So by the end of Q1, going into Q2, we could have a situation where inflation is going under the Fed's 2% level, but high rates are biting, GDP slowing, job losses broadening and savings rising while final demand starts to weaken and businesses are starting to cut back on inventories, investment and employment. 

That would be a fairly classical set up for an inflation/ growth downside scare or recession. For sometime in Q2 by the data and the markets positioning for it maybe in March or April.


Lets assume a growth scare/ market mini-crash happens going into Q2

And sometime in Q2 the S&P is down meaningfully and 10yr Tsy bonds have a 2% handle yield on them. 

The Fed will then have to accelerate rate cuts into the election to try and head off a broader recession and get a new growth cycle going into year end. 

-50bps at every meeting from March to November would bring rates down to 2.25-2.5% and a flat/ contango curve should help banks lend. 


Back to hiking in 2025?

Question is what happens then. Equities will be rallying into the election and probably year end. 

Per the chart below, in the first two recessions wage growth fell at least 2% YoY (orange lines) before the cycle restarted, in 2020 it was a minimal slowdown and we entered the cycle with more or less full employment and still high wage growth that then started rising and was accelerated by the effects of Russia's invasion of Ukraine.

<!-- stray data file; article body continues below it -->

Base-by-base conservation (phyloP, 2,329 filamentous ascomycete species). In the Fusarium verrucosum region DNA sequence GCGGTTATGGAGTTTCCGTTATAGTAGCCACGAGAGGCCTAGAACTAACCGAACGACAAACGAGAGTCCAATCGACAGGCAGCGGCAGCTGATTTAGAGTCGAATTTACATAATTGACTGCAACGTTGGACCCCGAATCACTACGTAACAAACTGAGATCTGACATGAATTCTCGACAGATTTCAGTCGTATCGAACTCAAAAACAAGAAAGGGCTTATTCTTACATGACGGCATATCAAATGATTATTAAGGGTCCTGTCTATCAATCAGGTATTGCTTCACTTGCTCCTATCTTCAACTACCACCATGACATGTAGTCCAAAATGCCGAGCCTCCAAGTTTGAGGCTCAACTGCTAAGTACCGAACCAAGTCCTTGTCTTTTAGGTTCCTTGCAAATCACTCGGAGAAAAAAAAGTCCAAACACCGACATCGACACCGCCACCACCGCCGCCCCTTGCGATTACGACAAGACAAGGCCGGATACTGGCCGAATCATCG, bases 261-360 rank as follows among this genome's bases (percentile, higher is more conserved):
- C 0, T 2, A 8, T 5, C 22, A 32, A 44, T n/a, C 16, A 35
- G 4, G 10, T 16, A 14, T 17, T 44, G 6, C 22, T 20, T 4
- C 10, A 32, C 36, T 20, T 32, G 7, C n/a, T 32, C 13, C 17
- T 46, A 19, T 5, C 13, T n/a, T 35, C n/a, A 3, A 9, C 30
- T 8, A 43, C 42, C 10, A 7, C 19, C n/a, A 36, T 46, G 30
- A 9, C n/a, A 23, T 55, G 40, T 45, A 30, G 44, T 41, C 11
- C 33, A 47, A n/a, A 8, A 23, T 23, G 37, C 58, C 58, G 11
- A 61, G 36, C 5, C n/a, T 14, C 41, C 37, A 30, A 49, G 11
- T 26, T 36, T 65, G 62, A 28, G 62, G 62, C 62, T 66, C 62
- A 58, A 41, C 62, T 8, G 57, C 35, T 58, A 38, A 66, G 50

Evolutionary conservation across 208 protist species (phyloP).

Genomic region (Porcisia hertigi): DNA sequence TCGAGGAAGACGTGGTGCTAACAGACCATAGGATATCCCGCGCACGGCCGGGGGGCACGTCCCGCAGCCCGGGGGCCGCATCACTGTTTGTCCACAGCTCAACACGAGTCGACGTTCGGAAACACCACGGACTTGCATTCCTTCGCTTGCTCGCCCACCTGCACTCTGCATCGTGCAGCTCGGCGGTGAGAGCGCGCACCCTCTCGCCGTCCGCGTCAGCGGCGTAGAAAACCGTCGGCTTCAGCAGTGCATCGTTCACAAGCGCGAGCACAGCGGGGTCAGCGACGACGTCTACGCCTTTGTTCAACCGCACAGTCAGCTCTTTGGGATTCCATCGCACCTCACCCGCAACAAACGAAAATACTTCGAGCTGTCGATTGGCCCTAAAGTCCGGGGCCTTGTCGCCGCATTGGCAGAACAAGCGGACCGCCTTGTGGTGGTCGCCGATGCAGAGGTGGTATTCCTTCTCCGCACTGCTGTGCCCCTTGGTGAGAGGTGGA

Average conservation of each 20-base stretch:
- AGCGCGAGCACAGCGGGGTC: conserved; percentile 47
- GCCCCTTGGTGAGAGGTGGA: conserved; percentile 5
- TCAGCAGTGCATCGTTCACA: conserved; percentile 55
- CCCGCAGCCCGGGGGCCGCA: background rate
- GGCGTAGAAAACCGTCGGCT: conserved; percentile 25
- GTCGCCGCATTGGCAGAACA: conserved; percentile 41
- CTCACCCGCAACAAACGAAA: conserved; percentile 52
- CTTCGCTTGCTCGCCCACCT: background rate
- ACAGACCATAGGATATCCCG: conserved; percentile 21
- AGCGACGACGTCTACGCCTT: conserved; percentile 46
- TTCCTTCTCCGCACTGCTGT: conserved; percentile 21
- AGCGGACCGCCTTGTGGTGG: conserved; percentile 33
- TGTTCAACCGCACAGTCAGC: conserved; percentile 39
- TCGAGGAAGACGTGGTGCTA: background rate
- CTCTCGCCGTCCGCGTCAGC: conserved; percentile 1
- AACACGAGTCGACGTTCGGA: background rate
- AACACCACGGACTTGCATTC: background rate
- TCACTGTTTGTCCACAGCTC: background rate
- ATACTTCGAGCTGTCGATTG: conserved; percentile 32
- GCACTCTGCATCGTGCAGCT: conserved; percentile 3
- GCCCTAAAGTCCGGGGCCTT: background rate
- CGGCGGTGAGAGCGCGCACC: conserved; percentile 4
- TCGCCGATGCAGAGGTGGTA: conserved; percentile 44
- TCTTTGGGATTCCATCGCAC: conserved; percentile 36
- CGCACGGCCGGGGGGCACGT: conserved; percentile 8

The Fed then scrambled from a behind the curve position to try and get restrictive to get inflation and wage growth down. 

One could argue that as the cost of living crisis passed wage growth naturally slowed and the Fed hiking cycle impact has been significantly blunted by other factors (fixed rate debt, $6Tn Fiscal deficit etc).

If YoY wage growth bottoms out in mid-24 at around 4% YoY (yellow line) and the economy starts to recover from either a growth scare or only a shallow recession, then we might expect wage growth to also start moving up again, but from a quite high starting base. 

Food and energy prices

I don't have a strong view on food and expect oil broadly to trade with the S&P, so bounce now, sell off in Q2. 

Coming out of that though I'm a structural bull on resources in general, which I think have seen undersupply investment levels and demand grows with GDP or government instructed policies such as electrification. 

So if energy prices rise in 2025 it might point towards wage growth also rising as the cost of living starts to upshift again - given energy costs filter through everything in the economy, at which point the Fed will be back to hiking, having been caught behind the curve again. 

What happens in the election, fiscal deficits, real yields is not so clear to me, but I dont see anything dramatic happening before the election. A Trump re-election is likely to casue a bit of a market/ economic shock same as in 2016. 


So in summary the outlook seems fairly analogous to 2000-2003, where depending on the size of sell off and bounce you look at, we had 5-10 major sell offs and bounces, or as I would call them pathways and inflection points, and the market fell overall in nominal terms.

This blog has always focused on more strategic (3, 6, 12-month) time horizons and mostly on the main asset markets. 

If you like the blogs, perhaps follow me on Twitter where I also focus on shorter time horizons and other areas including the political economy and emerging markets. Thanks.